And on the west end of “New Street” is a parking structure [I], masked in an appropriate façade. As much as this plan is designed with the pedestrian and bicycle in mind, it’s a reality that cars will have to be accommodated for the commercial spaces.
This plan also leaves the Metro Transit Center in place. Although, it seems only a matter of time for this piece of real estate to become too valuable to maintain as a sprawling bus depot. Maybe we’ll dream about that another time.
The new residential opportunities must include affordable housing. This plan must also include a mix of rental properties as well as opportunities for homeownership.
A portion of the housing should feature modestly-sized floor plans—this will both help keep down costs (allowing for more affordable units) and is a reaction to the trends of younger generations who no longer desire sprawling living spaces. The community space in this plan will play an important role for those living in the smaller floor plans.
What’s the reality?
This is not one project, but a plan that envisions what years of individual projects could create. But some elements are vital for the success of this new neighborhood: Individual projects must include affordable housing and space for commercial opportunities. The community space is also a vital piece of the puzzle.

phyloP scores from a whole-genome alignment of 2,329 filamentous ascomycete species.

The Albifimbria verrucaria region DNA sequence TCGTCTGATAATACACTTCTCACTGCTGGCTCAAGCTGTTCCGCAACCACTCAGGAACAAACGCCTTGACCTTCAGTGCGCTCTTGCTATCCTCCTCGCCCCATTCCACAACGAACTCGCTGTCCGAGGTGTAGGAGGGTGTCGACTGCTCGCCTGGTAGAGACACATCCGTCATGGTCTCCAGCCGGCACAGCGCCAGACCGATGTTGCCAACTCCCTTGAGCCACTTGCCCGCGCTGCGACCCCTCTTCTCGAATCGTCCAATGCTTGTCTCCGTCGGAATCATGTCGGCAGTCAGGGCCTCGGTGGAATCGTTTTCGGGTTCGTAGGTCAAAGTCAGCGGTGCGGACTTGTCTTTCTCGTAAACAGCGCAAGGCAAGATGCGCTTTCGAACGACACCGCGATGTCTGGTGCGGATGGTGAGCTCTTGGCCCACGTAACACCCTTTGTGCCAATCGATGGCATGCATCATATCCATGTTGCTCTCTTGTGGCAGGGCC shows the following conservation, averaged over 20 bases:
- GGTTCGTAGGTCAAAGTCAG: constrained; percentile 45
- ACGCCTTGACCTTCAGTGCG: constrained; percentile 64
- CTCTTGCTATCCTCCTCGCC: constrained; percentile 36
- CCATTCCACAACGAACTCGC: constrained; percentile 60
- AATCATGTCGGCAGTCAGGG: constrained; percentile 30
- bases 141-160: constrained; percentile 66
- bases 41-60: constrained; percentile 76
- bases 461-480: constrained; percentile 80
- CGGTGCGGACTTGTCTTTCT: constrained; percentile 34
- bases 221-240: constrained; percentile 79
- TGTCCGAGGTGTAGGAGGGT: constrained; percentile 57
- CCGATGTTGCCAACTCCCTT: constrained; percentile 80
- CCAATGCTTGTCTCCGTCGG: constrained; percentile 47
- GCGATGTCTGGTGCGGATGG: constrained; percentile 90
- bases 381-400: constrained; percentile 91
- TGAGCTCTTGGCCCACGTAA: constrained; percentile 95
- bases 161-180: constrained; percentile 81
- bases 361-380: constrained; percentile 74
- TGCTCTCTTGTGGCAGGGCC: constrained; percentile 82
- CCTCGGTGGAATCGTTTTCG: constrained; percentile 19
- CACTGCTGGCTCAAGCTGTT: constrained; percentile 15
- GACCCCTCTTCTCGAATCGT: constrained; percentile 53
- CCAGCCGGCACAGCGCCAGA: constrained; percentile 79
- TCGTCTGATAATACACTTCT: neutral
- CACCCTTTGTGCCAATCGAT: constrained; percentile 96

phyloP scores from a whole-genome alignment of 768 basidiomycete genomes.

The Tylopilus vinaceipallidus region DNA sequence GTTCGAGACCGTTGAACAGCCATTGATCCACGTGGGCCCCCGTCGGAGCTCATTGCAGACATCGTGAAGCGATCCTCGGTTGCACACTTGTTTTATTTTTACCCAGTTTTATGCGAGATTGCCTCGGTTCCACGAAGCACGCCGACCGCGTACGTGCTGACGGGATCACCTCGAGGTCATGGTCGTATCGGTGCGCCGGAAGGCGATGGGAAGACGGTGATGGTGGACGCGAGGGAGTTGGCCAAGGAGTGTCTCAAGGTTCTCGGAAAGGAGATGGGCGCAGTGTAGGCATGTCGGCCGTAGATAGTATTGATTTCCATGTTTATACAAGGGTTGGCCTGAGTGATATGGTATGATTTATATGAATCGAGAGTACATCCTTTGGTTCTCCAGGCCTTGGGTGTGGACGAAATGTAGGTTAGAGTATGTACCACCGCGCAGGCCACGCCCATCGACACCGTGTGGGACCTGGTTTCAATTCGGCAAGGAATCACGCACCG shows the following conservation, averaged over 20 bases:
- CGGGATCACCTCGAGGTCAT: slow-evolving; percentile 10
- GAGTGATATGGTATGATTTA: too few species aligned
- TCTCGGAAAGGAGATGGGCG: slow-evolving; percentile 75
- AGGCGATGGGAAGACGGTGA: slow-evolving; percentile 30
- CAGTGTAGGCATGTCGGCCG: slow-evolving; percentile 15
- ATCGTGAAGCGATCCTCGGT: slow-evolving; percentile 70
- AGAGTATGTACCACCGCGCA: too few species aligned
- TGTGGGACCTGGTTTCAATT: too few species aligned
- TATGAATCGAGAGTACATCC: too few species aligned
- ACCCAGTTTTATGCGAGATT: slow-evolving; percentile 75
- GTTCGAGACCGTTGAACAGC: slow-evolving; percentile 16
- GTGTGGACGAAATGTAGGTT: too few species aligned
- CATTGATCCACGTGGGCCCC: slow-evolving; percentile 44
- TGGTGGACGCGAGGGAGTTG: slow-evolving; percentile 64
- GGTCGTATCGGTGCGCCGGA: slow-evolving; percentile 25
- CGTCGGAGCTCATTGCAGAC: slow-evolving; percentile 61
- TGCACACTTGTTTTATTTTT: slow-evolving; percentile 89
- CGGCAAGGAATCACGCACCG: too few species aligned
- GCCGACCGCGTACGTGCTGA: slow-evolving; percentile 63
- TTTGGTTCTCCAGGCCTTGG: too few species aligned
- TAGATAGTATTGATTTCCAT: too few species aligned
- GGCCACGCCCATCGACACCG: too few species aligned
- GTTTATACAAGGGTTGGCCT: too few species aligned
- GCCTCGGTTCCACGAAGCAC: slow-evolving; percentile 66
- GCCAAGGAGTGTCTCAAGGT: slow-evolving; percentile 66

Will we ever see rail buried under Madison? Well, there’s already chatter about it. A group of Madisonians have been dreaming of a new park space east of the Monona Terrace. This plan includes the potential to bury a portion of John Nolen Drive. This would have to include the rail line as well.
In nearly all big cities, the rail eventually goes underground as you approach the city center. Perhaps it is only a matter of time for Madison as well.
At the very least, it seems that we can eliminate at least one of the rail lines going through the park. This alone would open a significant number of opportunities.
Central Park has a bright future. Even if not a single piece of this plan is ever realized, Madison has gained a marvelous asset. We should all be grateful to those who made Central Park a reality.
But as Madison grows, it seems imminent that land will grow very valuable on the near east side. Light industrial companies will have lucrative incentives to move their operations out of downtown and sell their land for development.
Whether that takes 10 or 100 years, the crystal ball has gone foggy. So we’ll just have to keep dreaming in the meantime.